Fresh off being nominated for 5 Olivier Awards, I was so excited to revisit Six this past week. I absolutely loved the production last year and I’m so thrilled that Six is back in London on an open-ended run. Written by Toby Marlow & Lucy Moss, Six follows the six wives of Henry VIII who, essentially, become the next best girlband. They decide to have a competition amongst themselves to see who had the most tragic experience with Henry. Six is an absolute masterpiece of a musical that brings history into the 21st century for a millennial audience. Here is why, I think, Six gives hope to the future of musical theatre.
The female experience is at the centre.
Something the show does very cleverly is that it nails its self awareness. Yes the queens start off being in competition with each other, but it doesn’t mean it has to continue staying that way. I’ve experienced this a lot in my life. Perhaps this is driven by the patriarchy pitting women against each other but it happens far too often. There’s no female-identifying person on the Earth who hasn’t experienced or perpetuated internalised misogyny. The importance of this is recognising it and allowing yourself to reduce the amount it happens. And this is represented in Six. But not just this, Six doesn’t shy away from the tragedy the queens had to go through, covering off miscarriages, adultery and even being beheaded. (Shocker!)
The score sounds like a 21st century pop album.
Seamlessly blending a mixture of styles using inspiration from a variety of female artists, Six uses the history of the six queens and makes them into bangers. Name me another musical that uses (but not just includes) Beyonce, Ariana Grande and Nicki Minaj as inspiration for a score in a musical. Taylor Swift wrote an article recently about the importance being personal in a pop song and although Marlow & Moss aren’t writing for/about themselves, they include enough personality of the queens into the songs that the audience can feel an instant connection with them.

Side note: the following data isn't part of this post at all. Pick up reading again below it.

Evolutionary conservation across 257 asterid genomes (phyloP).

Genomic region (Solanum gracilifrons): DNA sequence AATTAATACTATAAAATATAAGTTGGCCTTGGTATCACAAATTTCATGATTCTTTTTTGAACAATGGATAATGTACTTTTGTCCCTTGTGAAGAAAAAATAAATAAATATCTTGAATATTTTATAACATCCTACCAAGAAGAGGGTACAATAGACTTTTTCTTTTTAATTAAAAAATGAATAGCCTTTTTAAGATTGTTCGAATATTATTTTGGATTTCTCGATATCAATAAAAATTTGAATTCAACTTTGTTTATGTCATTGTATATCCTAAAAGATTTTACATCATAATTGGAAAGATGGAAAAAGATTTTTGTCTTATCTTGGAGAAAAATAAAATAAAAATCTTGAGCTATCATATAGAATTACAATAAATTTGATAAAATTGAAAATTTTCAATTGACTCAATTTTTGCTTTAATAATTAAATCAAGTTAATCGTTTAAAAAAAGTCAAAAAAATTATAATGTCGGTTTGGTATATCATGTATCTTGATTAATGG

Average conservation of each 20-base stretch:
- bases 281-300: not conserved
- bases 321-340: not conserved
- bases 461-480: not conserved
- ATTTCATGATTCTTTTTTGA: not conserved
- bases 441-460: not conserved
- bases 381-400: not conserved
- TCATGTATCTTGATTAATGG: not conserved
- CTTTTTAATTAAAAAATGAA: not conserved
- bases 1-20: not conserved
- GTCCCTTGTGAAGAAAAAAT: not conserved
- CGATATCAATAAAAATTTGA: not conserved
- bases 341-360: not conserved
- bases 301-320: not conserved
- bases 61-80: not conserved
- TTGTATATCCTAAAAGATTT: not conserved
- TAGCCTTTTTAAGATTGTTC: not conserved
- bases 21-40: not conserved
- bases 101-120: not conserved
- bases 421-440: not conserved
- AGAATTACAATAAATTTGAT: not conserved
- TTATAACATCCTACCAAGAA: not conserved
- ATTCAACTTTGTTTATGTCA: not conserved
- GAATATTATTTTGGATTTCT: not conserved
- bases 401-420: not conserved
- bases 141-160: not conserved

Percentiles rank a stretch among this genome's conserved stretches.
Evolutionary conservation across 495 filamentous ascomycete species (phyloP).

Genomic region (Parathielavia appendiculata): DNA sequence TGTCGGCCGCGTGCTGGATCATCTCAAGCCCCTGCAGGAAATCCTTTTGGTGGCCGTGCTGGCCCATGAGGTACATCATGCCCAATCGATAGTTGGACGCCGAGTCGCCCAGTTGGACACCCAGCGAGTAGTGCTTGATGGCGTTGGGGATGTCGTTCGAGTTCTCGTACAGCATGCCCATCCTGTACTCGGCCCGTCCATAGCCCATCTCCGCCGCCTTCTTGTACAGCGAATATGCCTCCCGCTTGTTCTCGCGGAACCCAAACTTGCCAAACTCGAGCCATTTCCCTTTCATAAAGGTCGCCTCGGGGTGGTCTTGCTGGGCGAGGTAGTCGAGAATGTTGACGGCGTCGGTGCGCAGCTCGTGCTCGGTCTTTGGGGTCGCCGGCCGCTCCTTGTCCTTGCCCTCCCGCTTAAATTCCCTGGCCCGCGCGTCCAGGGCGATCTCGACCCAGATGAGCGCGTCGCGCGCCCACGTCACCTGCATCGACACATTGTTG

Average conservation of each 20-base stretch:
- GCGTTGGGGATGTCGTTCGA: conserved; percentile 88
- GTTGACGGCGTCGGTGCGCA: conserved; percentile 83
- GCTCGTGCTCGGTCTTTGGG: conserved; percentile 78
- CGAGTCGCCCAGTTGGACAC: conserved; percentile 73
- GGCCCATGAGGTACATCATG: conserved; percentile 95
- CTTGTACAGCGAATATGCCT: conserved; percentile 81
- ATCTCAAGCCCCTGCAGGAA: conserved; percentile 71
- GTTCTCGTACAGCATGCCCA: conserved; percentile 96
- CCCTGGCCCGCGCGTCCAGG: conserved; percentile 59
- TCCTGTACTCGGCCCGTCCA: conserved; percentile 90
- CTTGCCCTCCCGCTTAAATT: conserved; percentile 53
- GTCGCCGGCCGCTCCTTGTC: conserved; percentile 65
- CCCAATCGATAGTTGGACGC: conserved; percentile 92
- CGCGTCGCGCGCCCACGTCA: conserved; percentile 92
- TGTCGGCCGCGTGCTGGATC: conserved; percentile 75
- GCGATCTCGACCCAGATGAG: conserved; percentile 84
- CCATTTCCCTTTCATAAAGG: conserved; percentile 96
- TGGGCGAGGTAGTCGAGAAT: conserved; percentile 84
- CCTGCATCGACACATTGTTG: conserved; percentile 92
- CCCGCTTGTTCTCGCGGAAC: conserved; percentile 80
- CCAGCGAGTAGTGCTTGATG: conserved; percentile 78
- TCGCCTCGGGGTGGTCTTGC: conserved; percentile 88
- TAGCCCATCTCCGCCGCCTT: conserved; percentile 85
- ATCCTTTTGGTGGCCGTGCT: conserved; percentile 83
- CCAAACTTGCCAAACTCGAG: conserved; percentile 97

A diverse all female identifying cast.
This cast is absolutely out of this world. A diverse group of women of different races, body shapes and backgrounds all of whom have vocals to die for. Although I had seen all 6 principal queens on my last trip to Six, I was super thrilled to get a chance to see one of the new alternates in a role she doesn’t usually alternate! Courtney Stapleton was a wonderful Jane Seymour and her Heart of Stone was moving. There really isn’t a weak link in the cast. You can tell how much they all enjoy working and performing together, the joy radiates off of them. This, to me, is what a feminist musical looks like. It’s easy in feminism to just start at the top where men are on the same level as women. But people fail to put women of colour on the same pedestals as white women. So it’s fantastic to see them all on an equal level in the cast of Six. And I think this is what makes their joint Best Supporting Actress in a Musical nomination all that more excellent.
Six is genuinely fantastic and it’s so great to see a British musical about women thrive. Here’s to more success! For tickets and more information please visit https://www.sixthemusical.com
Until next time,